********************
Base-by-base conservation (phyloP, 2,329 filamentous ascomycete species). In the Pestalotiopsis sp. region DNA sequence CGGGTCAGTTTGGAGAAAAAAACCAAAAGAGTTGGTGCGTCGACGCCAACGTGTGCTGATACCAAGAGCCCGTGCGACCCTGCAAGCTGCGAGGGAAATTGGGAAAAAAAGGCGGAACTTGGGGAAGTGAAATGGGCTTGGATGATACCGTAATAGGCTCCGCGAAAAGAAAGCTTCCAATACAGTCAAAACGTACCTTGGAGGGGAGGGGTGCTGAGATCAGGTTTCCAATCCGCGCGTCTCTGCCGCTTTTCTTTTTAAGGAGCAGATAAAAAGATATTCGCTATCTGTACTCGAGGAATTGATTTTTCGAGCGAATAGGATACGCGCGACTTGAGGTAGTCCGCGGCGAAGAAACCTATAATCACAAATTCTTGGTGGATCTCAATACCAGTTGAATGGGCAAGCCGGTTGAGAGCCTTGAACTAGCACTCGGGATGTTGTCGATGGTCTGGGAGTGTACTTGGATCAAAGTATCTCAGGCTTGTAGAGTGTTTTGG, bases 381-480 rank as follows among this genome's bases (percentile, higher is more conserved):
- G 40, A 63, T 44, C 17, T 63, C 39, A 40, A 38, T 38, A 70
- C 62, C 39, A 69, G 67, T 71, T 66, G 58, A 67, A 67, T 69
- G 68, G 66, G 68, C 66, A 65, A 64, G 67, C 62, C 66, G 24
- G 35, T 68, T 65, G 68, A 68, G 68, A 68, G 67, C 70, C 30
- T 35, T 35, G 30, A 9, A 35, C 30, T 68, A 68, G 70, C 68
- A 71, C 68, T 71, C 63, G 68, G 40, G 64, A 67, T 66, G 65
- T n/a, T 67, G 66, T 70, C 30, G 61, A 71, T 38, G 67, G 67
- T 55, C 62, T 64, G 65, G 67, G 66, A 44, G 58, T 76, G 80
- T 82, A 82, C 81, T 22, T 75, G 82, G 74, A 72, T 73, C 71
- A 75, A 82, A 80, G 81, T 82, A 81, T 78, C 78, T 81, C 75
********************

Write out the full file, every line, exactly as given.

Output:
Base-by-base conservation (phyloP, 2,329 filamentous ascomycete species). In the Pestalotiopsis sp. region DNA sequence CGGGTCAGTTTGGAGAAAAAAACCAAAAGAGTTGGTGCGTCGACGCCAACGTGTGCTGATACCAAGAGCCCGTGCGACCCTGCAAGCTGCGAGGGAAATTGGGAAAAAAAGGCGGAACTTGGGGAAGTGAAATGGGCTTGGATGATACCGTAATAGGCTCCGCGAAAAGAAAGCTTCCAATACAGTCAAAACGTACCTTGGAGGGGAGGGGTGCTGAGATCAGGTTTCCAATCCGCGCGTCTCTGCCGCTTTTCTTTTTAAGGAGCAGATAAAAAGATATTCGCTATCTGTACTCGAGGAATTGATTTTTCGAGCGAATAGGATACGCGCGACTTGAGGTAGTCCGCGGCGAAGAAACCTATAATCACAAATTCTTGGTGGATCTCAATACCAGTTGAATGGGCAAGCCGGTTGAGAGCCTTGAACTAGCACTCGGGATGTTGTCGATGGTCTGGGAGTGTACTTGGATCAAAGTATCTCAGGCTTGTAGAGTGTTTTGG, bases 381-480 rank as follows among this genome's bases (percentile, higher is more conserved):
- G 40, A 63, T 44, C 17, T 63, C 39, A 40, A 38, T 38, A 70
- C 62, C 39, A 69, G 67, T 71, T 66, G 58, A 67, A 67, T 69
- G 68, G 66, G 68, C 66, A 65, A 64, G 67, C 62, C 66, G 24
- G 35, T 68, T 65, G 68, A 68, G 68, A 68, G 67, C 70, C 30
- T 35, T 35, G 30, A 9, A 35, C 30, T 68, A 68, G 70, C 68
- A 71, C 68, T 71, C 63, G 68, G 40, G 64, A 67, T 66, G 65
- T n/a, T 67, G 66, T 70, C 30, G 61, A 71, T 38, G 67, G 67
- T 55, C 62, T 64, G 65, G 67, G 66, A 44, G 58, T 76, G 80
- T 82, A 82, C 81, T 22, T 75, G 82, G 74, A 72, T 73, C 71
- A 75, A 82, A 80, G 81, T 82, A 81, T 78, C 78, T 81, C 75